Lauren Lovette's Not Our Fate. Photo by Paul Kolnick

The Gender Equality Debate Continues: Ratmansky Responds

Last week we wrote about how choreographer Alexei Ratmansky set off a Facebook firestorm with a post proclaiming that "there is no such thing as equality in ballet" when it comes to gender roles. Coming from one of today's foremost choreographers in ballet, his words unsurprisingly drew hundreds of heated reactions.

And maybe that was part of the point.

The New York Times posted a fantastic story by Gia Kourlas last night about how New York City Ballet's current season features two ballets with significant same-sex duets: Lauren Lovette's Not Our Fate and Justin Peck's The Times Are Racing, which is the first in the company's history with gender-neutral casting.

For her piece, Kourlas asked Ratmansky about his Facebook post, giving him a chance to explain his reasoning and what he meant. She writes:

Mr. Ratmansky, whose work richly engages tradition, wrote in an email that he didn't mean to offend or impose a ban. "But there are gender roles in traditional ballet," he said. "In other words, men and women are of equal value but have different tasks."

He continued: "Being passionate about ballet traditions, its present and future, I wanted to continue discussing gender roles in ballet, but hesitate now. There are so many things one could discuss around this topic. I agree that the rules are there to be broken, that's how art evolves. And I myself have enjoyed playing with these conventions. But I personally choose to work within a tradition because I find it too beautiful and historically important to be lost."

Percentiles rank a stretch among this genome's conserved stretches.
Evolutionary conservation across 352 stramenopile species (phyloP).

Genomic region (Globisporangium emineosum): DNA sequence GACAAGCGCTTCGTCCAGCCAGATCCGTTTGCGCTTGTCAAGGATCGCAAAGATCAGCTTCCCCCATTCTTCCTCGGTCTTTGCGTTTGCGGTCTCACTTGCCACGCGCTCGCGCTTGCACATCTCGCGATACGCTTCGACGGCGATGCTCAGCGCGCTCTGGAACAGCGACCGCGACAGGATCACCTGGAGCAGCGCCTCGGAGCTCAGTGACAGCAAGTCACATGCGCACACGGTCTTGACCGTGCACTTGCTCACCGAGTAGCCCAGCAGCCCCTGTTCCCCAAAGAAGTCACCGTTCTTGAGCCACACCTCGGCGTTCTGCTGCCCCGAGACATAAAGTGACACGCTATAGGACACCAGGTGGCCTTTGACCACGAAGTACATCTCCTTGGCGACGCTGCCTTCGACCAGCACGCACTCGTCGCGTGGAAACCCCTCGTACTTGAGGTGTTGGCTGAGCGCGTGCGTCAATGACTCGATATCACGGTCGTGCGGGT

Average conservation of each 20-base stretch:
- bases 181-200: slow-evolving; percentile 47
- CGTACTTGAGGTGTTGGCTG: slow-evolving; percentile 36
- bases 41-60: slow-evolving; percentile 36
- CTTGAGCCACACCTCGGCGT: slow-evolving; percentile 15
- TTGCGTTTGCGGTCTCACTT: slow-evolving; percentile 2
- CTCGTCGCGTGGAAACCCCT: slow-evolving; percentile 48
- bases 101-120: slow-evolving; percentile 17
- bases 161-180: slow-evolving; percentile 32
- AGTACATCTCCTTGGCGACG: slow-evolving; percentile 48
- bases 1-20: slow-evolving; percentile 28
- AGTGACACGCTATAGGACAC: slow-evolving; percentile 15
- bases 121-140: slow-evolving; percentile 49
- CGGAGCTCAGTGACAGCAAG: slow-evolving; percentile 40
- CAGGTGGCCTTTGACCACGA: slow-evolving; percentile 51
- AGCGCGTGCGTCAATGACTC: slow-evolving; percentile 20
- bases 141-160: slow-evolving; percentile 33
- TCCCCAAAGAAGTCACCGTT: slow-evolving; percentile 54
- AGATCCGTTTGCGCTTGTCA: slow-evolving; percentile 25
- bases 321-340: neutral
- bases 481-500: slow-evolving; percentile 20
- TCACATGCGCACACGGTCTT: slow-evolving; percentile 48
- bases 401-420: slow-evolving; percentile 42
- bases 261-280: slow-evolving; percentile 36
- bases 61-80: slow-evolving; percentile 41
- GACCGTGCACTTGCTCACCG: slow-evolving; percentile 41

It's unfortunate that Ratmansky's now hesitant to continue discussing the topic. Whether you agree with his post or not, it (re)ignited a conversation that should definitely be had. As much as the ballet world needs to keep pushing the envelope and reflecting the contemporary world, it also needs healthy debate.

As Ratmansky himself writes in response to one of the many comment threads on his post: "I am definitely learning a lot from the comments." So could we all, if we're brave enough to keep the conversation going.

Latest Posts

Getty Images

Here's What to Do If You Find Out Your Company Is Closing

Relegated to the last phases of COVID-19 reopening, many dance companies have hung on precariously through slashed ticket revenue, reduced government funding and slowed philanthropic giving.

"A heartbreaking reality is that some companies may not recover financially from this pandemic," says Nora Heiber, the Western executive at the American Guild of Musical Artists. Many large companies will survive by tightening their belts, but smaller groups, hardly with an abundant cash flow to begin with, may face closures, leaving their dancers afloat in a tenuous job market. We asked three experts, including a dancer who has been through a company closure, to weigh in on what to do when your job disappears.